Yes, although the first book didn't turn out as well as I hoped, but I've learned from my mistakes and done a better job with the second one. With Book 1, I had told the artist what I wanted to see on the cover, and he followed my guidelines pretty well – except for the main character. Imagine my surprise when instead of a fair-haired medieval boy I saw a full grown brunette in contemporary clothes and with a Navy haircut!! Of course, I couldn't go for that. I asked the artist to change the guy. What you see on the cover is the closest thing he could find. I do not like it; it is not the Jecosan from my book. But I had to accept it.

Keeping this in mind, I did something different for the second book. I found a girl who looked exactly like my Princess Arvelina, got a professional picture of her taken, with the pearly diadem on, and sent it to the publisher to be used for the cover. It worked perfectly well! I should have done the same thing with the first one.

GS: Is there a web site (either run by you or fans) devoted to your work?

Yes, my website is www.lauralond.com.

GS: Steve told us that fantasy is a hard sell in the CBA market. What kind of response do you get from Christian bookstores? (Or do you even try to get them to stock your books?)

I do try it, and it is difficult, but not because of the genre. I haven't yet had a refusal to stock the book specifically for that reason. The greatest obstacle is my being a new author who still has a long way to go to establish her name. It does not bother me though. I keep on working and building my readership. When the books start selling well, stores will pick them up. Barnes and Noble is presently reviewing the first two books of the trilogy for possible store placement, nationwide. As to Christian fantasy in general, I would agree that the situation is changing for the better. More publishers are open to it, more Christians are discovering the genre and beginning to see its potential. Some of my readers told me that they'd never consider buying fantasy before – but now that they've read my book and enjoyed it so much, they would. This is very encouraging.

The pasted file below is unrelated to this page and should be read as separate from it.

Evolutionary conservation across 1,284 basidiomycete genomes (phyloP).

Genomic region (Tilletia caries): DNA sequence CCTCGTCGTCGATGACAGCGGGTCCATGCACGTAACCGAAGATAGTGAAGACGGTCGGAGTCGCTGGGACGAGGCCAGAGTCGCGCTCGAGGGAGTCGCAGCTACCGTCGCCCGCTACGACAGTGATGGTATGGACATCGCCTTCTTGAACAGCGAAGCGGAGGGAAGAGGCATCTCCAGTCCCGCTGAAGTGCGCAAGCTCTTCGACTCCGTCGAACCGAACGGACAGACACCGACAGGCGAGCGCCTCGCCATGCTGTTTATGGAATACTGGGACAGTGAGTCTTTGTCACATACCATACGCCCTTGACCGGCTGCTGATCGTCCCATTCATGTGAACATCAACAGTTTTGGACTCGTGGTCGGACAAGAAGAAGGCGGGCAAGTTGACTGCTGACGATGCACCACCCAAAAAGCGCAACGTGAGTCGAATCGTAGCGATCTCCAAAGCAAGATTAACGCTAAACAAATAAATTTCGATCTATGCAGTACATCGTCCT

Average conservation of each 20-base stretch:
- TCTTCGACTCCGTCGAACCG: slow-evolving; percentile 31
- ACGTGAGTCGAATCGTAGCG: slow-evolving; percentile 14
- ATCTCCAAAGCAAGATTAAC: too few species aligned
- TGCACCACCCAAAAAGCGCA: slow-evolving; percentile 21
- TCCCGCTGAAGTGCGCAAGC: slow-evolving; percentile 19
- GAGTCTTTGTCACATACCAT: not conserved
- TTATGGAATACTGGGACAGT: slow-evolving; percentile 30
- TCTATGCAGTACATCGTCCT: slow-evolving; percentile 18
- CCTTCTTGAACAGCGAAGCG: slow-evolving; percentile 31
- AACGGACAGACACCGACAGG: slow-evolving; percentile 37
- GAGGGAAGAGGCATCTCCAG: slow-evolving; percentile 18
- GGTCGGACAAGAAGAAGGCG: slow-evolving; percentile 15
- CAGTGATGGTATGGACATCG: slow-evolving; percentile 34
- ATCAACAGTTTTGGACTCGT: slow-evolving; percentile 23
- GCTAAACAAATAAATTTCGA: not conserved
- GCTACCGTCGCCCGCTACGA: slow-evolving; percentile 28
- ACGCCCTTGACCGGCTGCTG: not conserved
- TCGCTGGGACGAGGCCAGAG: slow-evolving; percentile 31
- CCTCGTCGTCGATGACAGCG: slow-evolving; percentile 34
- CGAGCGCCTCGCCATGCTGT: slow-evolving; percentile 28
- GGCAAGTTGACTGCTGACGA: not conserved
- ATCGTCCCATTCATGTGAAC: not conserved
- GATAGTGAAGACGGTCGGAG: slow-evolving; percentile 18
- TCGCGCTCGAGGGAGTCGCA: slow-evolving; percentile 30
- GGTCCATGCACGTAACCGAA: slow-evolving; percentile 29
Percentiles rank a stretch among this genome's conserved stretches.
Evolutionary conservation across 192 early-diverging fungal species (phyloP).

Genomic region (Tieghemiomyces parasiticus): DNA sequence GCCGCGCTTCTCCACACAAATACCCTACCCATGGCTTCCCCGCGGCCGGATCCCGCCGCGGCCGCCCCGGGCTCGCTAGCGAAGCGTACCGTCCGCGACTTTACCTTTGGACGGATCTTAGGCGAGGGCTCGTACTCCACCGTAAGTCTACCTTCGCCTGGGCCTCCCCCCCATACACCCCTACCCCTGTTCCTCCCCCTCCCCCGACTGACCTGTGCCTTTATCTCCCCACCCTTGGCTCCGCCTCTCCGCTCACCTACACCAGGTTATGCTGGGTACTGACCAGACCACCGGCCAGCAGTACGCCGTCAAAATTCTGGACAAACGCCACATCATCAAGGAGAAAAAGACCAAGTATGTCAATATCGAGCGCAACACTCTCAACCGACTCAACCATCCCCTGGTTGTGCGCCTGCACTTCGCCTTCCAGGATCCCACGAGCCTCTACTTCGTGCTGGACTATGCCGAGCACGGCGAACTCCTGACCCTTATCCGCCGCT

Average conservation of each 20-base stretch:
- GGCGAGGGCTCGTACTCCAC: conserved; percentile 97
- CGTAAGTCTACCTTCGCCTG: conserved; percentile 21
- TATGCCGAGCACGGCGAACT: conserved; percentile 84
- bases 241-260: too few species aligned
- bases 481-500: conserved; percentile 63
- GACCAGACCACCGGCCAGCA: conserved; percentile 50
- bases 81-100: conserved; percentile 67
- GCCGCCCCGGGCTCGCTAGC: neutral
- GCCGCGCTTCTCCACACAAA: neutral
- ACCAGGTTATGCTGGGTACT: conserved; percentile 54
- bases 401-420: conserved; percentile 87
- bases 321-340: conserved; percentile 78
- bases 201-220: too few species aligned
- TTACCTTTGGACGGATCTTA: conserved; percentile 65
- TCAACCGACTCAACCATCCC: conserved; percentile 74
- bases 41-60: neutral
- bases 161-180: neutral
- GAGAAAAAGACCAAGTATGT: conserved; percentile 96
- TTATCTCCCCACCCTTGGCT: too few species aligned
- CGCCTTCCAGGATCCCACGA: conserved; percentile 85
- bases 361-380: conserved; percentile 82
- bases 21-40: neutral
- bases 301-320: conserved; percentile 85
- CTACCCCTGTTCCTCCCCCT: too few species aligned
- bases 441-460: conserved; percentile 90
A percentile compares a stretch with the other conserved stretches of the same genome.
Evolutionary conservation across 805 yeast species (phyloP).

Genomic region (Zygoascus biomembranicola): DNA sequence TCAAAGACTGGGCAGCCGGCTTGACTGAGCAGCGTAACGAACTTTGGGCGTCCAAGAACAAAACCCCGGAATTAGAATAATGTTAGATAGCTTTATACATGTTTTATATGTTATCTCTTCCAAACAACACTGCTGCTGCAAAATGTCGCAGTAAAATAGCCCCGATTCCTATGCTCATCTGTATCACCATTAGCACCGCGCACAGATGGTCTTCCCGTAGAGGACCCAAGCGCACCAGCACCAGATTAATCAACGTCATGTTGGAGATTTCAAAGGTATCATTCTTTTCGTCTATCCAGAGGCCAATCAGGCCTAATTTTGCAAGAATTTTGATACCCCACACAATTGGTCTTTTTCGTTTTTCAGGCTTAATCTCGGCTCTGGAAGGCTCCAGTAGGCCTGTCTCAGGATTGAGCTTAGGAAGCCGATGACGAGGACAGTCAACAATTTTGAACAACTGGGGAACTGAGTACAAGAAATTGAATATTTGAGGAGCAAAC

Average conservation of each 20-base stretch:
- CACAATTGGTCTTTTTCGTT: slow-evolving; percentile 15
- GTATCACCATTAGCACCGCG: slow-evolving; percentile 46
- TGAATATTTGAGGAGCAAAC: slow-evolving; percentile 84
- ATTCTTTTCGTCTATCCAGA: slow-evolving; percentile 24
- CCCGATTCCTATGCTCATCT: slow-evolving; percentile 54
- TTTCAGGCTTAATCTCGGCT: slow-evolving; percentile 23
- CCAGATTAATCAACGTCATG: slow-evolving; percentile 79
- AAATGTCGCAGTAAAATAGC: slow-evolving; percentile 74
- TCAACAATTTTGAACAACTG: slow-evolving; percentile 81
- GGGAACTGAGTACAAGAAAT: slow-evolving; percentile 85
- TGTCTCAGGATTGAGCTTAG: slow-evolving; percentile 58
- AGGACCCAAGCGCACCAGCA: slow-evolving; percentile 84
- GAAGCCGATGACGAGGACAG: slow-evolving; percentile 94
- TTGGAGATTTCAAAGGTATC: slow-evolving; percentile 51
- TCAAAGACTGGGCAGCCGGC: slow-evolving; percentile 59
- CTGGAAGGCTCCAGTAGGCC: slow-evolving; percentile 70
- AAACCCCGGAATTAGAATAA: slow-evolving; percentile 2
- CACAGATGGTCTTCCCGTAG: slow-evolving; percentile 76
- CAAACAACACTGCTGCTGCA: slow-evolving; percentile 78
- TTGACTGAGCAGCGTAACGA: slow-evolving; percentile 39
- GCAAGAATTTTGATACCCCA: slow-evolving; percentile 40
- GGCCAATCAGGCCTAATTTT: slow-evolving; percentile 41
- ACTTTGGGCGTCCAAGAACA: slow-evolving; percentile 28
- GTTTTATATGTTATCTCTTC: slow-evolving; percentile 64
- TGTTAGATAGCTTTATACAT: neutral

GS: I would imagine so. It's got to be a rush changing people's minds about an entire genre! (Have you ever considered writing SF? :-)

I had written a SF story once, before I became a Christian. There was not much to it, as I see it now, except that it did reflect pretty accurately my own worldview and spiritual search of the time. An alien comes to our planet and, shocked by human vanity and stupidity, gives up the idea of making further contact with people; instead, he saves a homeless dog and takes it with him, as a much more promising object for mental and spiritual development. That was the story... As to the present, no, I don't plan to write any more SF.

GS: What kind of research did you do before starting in on the trilogy? Did you have to change the story in any way as a result of your research?

Most of my research was reading as many good adventure stories as I could find, not necessarily fantasy. It always helps me to see good work of other authors, enjoy it as a reader first and then analyze it from the "how they did it" point of view. I had to make some changes to the story as I worked on it, but that was mostly done because I saw ways to improve the plot.